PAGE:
I really don’t know whether or not I should continue sending you poems, but I think I did send you my Odysseus Redivivus  lately and I beg you to let me have your criticisms of the last consignment. We have a novice here from your part of the country, someone called Müller, who is going to sail to the South Seas as a ship’s preacher. He is staying at our house and has the most extravagant views about Christianity, which you will understand when I tell you that he has spent his time recently under the influence of Gossner. It is not easy to have more exalted views about the efficacy of prayer and direct divine intervention in life. Instead of saying that one can sharpen one’s senses, one’s hearing, one’s sight, he says that when the Lord gives me a duty to fulfil, He is also bound to provide me with the power to fulfil it; of course there must be fervent prayer and hard work for one’s own part too, otherwise there is nothing doing. And so he restricts to believers only this familiar fact that holds for all men. Even a Krummacher would have to grant me that such an outlook is really too childlike and childish. — I am very pleased to hear that you have a better opinion of my Telegraph article. It was, of course, written in haste, as a result of which it has a style such as I only hope my short story will have, but also some one-sidednesses and half-truths. Krummacher, as you probably know, got to know Gutzkow in Frankfurt am Main and is said to be making up mirabilia [Curious stories] about it-proof of the correctness of Strauss’ views about myths. I am now taking to the modern style, which is without doubt the ideal of all style. Models for it are Heine’s writings, but especially Kühne and Gutzkow, although Wienbarg is its real master. Among earlier elements that have had a particularly favourable influence on it are Lessing, Goethe, Jean Paul and, above all, Börne. Oh, Börne — he writes a style that surpasses everything. Menzel, der Franzosenfresser is stylistically the best piece of work in German and likewise the first one that sets out to annihilate an author completely; and in your place it is also banned to make sure that no better style shall be written than what is turned out in the royal offices. The modern style unites in itself every excellence of style — compact brevity and pregnancy which hits the mark with a word, alternating with epic, calm description; simple language alternating with shimmering images and brilliant sparks of wit, a Ganymede with the strength of youth, roses twined round his head and in his hand the weapon that slew the python. At the same time, the greatest freedom is left to the author’s individuality, so that despite affinity none imitates the other. Heine writes dazzlingly, Wienbarg with cordial warmth and radiance, Gutzkow with a razor-sharp precision over which there sometimes plays a comforting sunlight. Kühne is pleasantly descriptive with rather too much light and too little shade. Laube imitates Heine and now Goethe as well, but in a wrong manner, for he imitates the Goethean Varnhagen, and Mundt likewise imitates Varnhagen. Marggraff still writes rather too generally and with too much puffing out of his cheeks, but that will pass, and Beck’s prose has not yet got beyond studies. — If you combine Jean Paul’s ornateness with Börne’s precision then you have the essentials of the modern style. Gutzkow has been able to assimilate the brilliant, light but dry style of the French most fortunately. This French style is like a thread of gossamer, the modern German like a wisp of silk (this image has unfortunately gone somewhat awry). My studies of Goethe’s divine songs show that I do not forget the old in my enthusiasm for the new. But one must study them musically and best of all in different musical settings. Here, for example, I reproduce Reichardt’s tune for the Bundeslied.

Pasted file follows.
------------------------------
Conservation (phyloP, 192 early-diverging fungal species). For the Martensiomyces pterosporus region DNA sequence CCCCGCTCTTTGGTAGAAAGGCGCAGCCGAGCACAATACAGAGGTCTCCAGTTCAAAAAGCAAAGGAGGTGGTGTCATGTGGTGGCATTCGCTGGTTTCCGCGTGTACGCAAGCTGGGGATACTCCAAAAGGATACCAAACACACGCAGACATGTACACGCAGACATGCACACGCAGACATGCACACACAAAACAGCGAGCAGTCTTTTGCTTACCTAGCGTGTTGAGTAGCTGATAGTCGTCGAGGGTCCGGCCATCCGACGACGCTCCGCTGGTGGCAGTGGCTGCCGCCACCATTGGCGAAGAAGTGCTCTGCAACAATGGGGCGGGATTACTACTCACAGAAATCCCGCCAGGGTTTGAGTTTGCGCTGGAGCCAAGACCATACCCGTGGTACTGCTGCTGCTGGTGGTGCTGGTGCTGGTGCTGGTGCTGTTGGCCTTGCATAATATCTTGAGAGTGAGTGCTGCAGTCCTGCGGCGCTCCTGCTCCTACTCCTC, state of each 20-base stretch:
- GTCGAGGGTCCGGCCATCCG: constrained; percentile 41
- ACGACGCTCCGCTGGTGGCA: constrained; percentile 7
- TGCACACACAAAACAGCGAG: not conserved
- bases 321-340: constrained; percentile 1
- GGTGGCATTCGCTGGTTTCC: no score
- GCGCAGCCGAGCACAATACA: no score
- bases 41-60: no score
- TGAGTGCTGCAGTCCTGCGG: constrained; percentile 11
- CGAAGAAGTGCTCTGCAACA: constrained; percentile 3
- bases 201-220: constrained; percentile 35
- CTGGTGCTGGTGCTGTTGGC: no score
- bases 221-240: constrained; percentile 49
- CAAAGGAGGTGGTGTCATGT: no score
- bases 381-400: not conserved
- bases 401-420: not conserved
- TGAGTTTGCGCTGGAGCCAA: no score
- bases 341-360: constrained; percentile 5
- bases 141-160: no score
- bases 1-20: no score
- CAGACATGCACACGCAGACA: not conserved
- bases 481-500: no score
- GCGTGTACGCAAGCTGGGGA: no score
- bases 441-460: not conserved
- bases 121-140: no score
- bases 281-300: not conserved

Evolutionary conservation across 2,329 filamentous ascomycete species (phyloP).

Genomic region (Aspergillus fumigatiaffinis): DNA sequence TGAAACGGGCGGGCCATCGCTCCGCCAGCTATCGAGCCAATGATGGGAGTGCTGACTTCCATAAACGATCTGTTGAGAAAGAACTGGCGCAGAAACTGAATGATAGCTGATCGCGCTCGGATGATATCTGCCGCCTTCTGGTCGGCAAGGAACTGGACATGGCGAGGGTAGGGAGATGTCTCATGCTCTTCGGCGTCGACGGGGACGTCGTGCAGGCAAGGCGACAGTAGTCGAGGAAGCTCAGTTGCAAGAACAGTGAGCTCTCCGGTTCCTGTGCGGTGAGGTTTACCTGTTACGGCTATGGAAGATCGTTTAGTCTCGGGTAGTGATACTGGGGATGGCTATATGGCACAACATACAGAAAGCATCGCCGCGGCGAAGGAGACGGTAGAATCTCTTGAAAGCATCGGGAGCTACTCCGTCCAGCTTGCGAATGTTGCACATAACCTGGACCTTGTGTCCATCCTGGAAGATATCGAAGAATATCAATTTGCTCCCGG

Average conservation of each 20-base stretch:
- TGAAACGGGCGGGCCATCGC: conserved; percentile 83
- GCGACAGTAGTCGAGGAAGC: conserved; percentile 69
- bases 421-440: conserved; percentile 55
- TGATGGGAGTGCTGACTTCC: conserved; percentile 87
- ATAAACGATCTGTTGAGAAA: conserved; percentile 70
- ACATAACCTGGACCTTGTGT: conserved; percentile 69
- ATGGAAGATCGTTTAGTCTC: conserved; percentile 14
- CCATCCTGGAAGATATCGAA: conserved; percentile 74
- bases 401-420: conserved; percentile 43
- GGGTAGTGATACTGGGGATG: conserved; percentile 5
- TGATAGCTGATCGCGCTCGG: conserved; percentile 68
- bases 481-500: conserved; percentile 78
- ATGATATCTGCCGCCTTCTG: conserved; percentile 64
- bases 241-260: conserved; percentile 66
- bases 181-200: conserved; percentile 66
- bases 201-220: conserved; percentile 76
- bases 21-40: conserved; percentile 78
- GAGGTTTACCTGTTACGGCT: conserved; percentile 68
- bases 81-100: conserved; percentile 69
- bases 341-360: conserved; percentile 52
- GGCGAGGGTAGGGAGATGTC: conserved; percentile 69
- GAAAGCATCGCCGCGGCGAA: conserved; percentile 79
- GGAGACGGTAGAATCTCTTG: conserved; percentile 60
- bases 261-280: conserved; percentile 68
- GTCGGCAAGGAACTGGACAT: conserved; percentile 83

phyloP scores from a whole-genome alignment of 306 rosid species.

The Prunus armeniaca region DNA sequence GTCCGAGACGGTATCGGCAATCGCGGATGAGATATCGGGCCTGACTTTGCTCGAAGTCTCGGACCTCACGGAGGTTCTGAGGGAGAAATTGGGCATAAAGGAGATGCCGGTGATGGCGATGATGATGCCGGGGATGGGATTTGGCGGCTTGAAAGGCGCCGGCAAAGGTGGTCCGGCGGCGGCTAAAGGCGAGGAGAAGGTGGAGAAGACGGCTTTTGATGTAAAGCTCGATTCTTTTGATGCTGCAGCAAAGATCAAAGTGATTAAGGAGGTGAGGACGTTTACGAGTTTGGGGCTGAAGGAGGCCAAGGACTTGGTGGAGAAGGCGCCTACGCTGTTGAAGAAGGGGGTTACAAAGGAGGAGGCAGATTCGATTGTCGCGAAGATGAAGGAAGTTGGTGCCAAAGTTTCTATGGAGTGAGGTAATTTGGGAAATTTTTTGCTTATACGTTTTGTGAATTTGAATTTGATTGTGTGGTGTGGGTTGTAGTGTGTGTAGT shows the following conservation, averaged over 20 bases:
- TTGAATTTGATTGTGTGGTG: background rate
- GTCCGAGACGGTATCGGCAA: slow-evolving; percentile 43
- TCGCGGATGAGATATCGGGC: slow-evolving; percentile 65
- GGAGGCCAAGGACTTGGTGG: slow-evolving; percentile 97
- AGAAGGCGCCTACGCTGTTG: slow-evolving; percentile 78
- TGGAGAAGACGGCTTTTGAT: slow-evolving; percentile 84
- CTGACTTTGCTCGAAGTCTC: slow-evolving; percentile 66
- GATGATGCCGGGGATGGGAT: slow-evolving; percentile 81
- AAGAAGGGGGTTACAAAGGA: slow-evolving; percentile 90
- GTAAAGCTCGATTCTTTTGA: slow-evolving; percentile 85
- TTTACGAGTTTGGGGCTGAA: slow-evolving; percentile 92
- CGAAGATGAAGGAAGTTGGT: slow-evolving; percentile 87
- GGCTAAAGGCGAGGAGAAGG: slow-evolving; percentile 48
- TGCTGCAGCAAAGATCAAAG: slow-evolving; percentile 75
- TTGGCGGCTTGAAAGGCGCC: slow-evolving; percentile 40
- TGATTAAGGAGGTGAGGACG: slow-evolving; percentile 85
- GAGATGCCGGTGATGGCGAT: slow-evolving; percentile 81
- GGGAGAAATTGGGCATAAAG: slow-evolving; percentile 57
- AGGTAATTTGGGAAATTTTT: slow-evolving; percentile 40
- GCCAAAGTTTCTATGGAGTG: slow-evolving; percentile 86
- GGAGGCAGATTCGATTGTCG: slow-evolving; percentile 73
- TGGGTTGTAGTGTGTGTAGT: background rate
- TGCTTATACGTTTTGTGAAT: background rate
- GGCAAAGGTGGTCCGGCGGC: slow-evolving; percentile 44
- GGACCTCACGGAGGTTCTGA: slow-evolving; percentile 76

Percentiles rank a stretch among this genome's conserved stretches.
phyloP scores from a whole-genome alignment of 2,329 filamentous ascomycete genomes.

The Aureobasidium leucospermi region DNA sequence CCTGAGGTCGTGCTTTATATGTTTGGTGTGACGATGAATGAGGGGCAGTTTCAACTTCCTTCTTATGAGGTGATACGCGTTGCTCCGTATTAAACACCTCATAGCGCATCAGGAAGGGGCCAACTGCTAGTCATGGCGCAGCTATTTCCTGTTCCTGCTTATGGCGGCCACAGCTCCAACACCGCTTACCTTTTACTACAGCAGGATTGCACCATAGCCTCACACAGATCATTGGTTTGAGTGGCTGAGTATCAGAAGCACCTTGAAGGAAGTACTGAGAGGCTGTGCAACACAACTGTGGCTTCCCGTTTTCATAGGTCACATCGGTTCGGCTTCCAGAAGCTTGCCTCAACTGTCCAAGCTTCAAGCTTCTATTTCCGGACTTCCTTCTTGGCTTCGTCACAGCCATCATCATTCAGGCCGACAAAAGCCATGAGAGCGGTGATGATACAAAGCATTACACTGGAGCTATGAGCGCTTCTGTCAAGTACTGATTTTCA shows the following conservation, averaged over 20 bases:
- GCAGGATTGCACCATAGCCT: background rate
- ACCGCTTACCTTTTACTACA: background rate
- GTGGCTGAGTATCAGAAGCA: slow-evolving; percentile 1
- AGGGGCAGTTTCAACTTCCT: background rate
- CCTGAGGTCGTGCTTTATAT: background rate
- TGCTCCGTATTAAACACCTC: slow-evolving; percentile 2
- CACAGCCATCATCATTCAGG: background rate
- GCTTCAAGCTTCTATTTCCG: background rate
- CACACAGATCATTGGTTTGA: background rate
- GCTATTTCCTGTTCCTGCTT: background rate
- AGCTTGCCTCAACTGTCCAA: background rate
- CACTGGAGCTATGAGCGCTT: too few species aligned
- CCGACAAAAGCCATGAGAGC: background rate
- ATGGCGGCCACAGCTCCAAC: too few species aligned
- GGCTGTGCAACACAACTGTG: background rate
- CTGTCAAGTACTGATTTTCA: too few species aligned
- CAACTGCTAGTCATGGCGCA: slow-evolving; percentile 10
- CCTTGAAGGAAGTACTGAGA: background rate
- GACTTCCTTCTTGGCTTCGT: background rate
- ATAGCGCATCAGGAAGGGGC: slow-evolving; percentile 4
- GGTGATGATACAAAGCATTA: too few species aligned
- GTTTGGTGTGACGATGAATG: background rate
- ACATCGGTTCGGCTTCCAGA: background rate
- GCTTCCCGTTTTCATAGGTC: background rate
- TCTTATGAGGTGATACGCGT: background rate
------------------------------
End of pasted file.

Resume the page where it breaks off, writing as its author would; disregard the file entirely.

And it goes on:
The first stanza of Goethe’s Bundeslied under the melody of Reichardt’s setting for this song:
“In hours of exaltation
That Love and Wine both bring,
This song with inspiration
United we shall sing!
God binds us all together,
Who come here at His call.
Keep our flames burning ever;
He lit them for us all.”
I have forgotten the bars again; get Heuser to put them in for you. The melody is marvellous and through its always harmonious simplicity it is better suited than any other to the poem. Wonderfully effective is the rise at v. 6 from E by a seventh to D, and the sudden fall at v. 8 from B by a ninth to A. I shall write to Heuser about Leonardo Leo’s Miserere.
In the next few days I shall send you a good friend, Adolf Torstrick, who is going to study there. He is jolly and liberal and understands Greek very well. The other Bremen people who are coming are not up to much. Torstrick will have letters from me to you. Receive him well, I hope you get to like him. Fritz has not yet written to me, the vermicle [An allusion to Gustav Wurm] was going to write to me from Elberfeld but didn’t do so out of laziness-for which please give him a dressing down. If Heuser — whom I cannot write to in Elberfeld for fear I miss him — should arrive, tell him he may hope for something from me soon.